Companies involved in a 3-megawatt concentrating-photovoltaic project in Spain have formed a new consortium to support the technology.

The group's launch came the same day as SolFocus announced it has completed its first commercial project for the Institute of Concentration Photovoltaic Systems, also known as ISFOC.

SolFocus and other companies involved in the project, including Concentrix Solar, Emcore Corp., ISFOC and Isofoton, are the founding members of the group to back technology that uses mirrors or lenses to magnify sunlight and direct it ontosolarcells, potentially cutting costs.

Nancy Hartsoch, vice president of marketing for SolFocus, said the formation of the CPV Consortium is another sign that the industry for concentrating photovoltaics, or CPV, is maturing.

"It is crucial for the companies participating in the CPV industry to collaborate and ensure that this technology meets and exceeds the cost and performance requirements of the global energy market," said David Danzilio, vice president and general manager for Emcore's Space and Terrestrial Solar Products, in a written statement.

The group already has seen interest from beyond CPV manufacturers, such as from plastic and solar-cell manufacturers, Hartsoch said.

The membership is open to the whole supply chain, including mirror and lens providers, companies with technology to enable concentrators to track the sun and any other institutions with "a vested interest" in advancing the CPV industry, she added.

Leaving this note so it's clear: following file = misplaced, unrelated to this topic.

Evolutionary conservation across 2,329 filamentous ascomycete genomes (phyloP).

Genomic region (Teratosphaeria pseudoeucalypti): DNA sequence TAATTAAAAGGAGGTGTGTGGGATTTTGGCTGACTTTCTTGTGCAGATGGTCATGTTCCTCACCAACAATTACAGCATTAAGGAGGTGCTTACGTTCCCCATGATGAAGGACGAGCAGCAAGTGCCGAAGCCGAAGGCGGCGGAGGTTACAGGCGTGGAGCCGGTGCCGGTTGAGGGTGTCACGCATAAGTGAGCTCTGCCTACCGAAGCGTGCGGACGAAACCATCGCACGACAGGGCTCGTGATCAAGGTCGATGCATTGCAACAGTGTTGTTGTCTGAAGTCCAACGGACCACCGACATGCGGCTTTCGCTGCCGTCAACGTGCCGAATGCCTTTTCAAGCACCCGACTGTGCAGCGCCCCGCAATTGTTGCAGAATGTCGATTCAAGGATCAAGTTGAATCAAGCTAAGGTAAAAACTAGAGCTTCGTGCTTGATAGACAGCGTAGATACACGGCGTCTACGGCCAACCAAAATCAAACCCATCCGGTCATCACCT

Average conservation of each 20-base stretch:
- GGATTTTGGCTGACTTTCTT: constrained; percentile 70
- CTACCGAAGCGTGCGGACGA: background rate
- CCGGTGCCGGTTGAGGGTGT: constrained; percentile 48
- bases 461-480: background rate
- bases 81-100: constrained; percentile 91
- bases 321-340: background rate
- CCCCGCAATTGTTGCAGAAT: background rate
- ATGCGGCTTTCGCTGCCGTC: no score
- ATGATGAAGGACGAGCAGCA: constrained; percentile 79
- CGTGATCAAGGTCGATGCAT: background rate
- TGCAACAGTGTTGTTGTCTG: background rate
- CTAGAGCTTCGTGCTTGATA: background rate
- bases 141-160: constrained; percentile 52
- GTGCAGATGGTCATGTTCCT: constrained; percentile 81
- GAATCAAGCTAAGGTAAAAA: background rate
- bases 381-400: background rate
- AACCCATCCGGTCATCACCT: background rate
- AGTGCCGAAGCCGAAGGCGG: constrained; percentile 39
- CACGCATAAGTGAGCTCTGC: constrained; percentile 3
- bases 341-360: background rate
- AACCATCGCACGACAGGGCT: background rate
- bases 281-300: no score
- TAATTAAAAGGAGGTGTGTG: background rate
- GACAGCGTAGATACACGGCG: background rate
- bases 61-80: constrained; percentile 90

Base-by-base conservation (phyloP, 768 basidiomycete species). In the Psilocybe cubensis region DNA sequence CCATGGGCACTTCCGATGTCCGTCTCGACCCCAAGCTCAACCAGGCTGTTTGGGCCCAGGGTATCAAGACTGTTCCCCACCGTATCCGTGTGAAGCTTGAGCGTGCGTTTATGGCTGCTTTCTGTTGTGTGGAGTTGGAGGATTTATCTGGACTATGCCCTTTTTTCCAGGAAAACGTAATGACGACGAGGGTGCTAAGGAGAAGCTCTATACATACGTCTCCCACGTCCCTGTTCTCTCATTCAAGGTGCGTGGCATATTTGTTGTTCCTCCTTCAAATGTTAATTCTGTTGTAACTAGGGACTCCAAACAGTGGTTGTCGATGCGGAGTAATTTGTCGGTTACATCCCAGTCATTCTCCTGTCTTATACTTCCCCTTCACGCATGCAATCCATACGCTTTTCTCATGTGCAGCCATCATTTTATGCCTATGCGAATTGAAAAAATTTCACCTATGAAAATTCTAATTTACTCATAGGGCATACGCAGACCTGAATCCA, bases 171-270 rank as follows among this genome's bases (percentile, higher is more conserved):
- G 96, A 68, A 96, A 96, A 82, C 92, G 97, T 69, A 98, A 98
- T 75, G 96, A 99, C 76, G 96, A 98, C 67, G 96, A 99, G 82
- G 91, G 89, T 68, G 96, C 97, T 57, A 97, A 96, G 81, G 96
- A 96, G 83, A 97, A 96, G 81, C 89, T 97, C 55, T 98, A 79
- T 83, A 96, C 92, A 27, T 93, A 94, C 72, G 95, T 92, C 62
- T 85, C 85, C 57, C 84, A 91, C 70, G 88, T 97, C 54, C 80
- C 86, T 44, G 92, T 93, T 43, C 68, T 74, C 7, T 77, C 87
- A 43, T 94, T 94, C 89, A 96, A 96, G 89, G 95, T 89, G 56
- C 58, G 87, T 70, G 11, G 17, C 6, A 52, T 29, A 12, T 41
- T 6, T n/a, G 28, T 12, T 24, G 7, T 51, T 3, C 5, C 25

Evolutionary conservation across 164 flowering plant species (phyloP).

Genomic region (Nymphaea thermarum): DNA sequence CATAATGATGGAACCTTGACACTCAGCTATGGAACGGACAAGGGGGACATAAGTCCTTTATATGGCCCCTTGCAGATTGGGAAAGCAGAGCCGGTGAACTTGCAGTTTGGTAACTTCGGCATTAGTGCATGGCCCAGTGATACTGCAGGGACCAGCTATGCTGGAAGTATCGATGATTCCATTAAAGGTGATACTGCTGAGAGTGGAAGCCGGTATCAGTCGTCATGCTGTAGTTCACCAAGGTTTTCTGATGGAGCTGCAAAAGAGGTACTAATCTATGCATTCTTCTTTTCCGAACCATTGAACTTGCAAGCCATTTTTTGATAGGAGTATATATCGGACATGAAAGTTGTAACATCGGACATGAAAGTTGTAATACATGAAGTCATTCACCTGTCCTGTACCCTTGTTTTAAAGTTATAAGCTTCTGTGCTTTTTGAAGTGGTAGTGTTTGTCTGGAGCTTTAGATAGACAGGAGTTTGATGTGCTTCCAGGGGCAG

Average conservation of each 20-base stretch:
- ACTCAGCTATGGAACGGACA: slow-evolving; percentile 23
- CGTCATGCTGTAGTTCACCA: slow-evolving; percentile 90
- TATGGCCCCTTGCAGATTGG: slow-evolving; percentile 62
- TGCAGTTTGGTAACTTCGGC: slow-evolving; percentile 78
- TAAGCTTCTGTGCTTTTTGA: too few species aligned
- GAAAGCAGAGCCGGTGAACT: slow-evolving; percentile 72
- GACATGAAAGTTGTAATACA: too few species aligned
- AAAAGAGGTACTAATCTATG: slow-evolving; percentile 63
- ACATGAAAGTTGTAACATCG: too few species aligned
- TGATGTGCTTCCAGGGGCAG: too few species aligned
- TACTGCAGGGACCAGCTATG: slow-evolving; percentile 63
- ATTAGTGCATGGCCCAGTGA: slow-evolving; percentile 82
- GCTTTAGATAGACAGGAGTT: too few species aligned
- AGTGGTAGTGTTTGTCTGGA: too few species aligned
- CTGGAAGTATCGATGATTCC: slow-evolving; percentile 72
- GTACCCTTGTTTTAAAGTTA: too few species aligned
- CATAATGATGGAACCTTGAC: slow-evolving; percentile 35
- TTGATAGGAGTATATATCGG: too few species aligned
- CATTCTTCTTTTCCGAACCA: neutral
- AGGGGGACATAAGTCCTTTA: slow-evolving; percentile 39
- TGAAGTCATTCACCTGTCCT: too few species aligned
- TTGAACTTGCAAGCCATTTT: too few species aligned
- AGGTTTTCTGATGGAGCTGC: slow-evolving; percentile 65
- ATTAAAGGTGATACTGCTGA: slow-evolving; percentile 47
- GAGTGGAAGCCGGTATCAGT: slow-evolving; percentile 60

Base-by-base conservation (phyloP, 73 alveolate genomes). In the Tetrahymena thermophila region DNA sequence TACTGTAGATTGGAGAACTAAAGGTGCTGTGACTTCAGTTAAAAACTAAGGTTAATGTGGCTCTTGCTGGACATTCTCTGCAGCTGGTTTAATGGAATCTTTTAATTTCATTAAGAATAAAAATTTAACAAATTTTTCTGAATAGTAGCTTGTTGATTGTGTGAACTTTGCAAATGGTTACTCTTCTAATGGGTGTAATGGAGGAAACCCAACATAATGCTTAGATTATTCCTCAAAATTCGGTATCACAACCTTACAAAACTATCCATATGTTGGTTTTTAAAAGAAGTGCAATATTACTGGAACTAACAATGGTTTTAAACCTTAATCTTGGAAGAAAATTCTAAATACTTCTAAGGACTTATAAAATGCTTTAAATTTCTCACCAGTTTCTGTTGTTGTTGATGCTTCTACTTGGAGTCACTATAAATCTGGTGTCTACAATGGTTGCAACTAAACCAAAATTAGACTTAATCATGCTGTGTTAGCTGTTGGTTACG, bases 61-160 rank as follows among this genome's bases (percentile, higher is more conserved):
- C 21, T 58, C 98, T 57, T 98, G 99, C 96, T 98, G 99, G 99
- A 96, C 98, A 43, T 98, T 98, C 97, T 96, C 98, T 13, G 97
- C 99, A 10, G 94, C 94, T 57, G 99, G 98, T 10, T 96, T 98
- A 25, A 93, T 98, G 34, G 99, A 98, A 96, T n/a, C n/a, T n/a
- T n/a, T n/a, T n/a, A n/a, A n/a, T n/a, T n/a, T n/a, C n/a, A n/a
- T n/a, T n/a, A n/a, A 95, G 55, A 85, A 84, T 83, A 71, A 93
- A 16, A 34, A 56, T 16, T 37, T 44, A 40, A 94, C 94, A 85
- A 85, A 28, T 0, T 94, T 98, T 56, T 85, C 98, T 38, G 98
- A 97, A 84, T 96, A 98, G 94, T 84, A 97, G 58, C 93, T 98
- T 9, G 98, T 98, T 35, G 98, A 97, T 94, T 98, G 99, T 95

"Finally, after many years of promising and being lab experiments, [concentrating] PV is ready to deploy, but we need to be sure the infrastructure is there and the performance standards and installation regulations are in place," she said. "Everyone's kind of seeing the momentum and drive, seeing things finally come to fruition, and they want to be as close as possible to suppliers and want to be sure everything they need in place is there."

For one thing, the group plans to set standards for measuring performance of CPV, Hartsoch said. Take efficiency measurements, for example.

"People measure it every which way," she said. "Some talk about panel efficiency, some talk about system efficiency, and some will only talk about [a mirror or lens]. It can be very confusing to developers trying to figure out 'How much energy do I get at the end of the day?' We will work to figure out standards so they can compare apples to apples."

The consortium also wants to make sure they aren't held to standards for traditional flat-plate panels that aren't applicable to CPV, she said.

"Now we've got an industry organization that's going to make sure we don't stumble, that when we're talking about performance, we're all talking the same language," she said.

While CPV companies have met some milestones, including raising funding and constructing small projects, the technology makes up a miniscule part of the market today and some analysts remain skeptical about whether that will change.

Analysts from Greentech Media and the Prometheus Institute expect the market to reach about 6 gigawatts by 2020, accounting for about 2 percent of the solar market, according to a report released in April. Earlier this month, Eric Wesoff, a senior analyst at Greentech Media, predicted that only three of some 25 venture-backed CPV companies would ultimately succeed.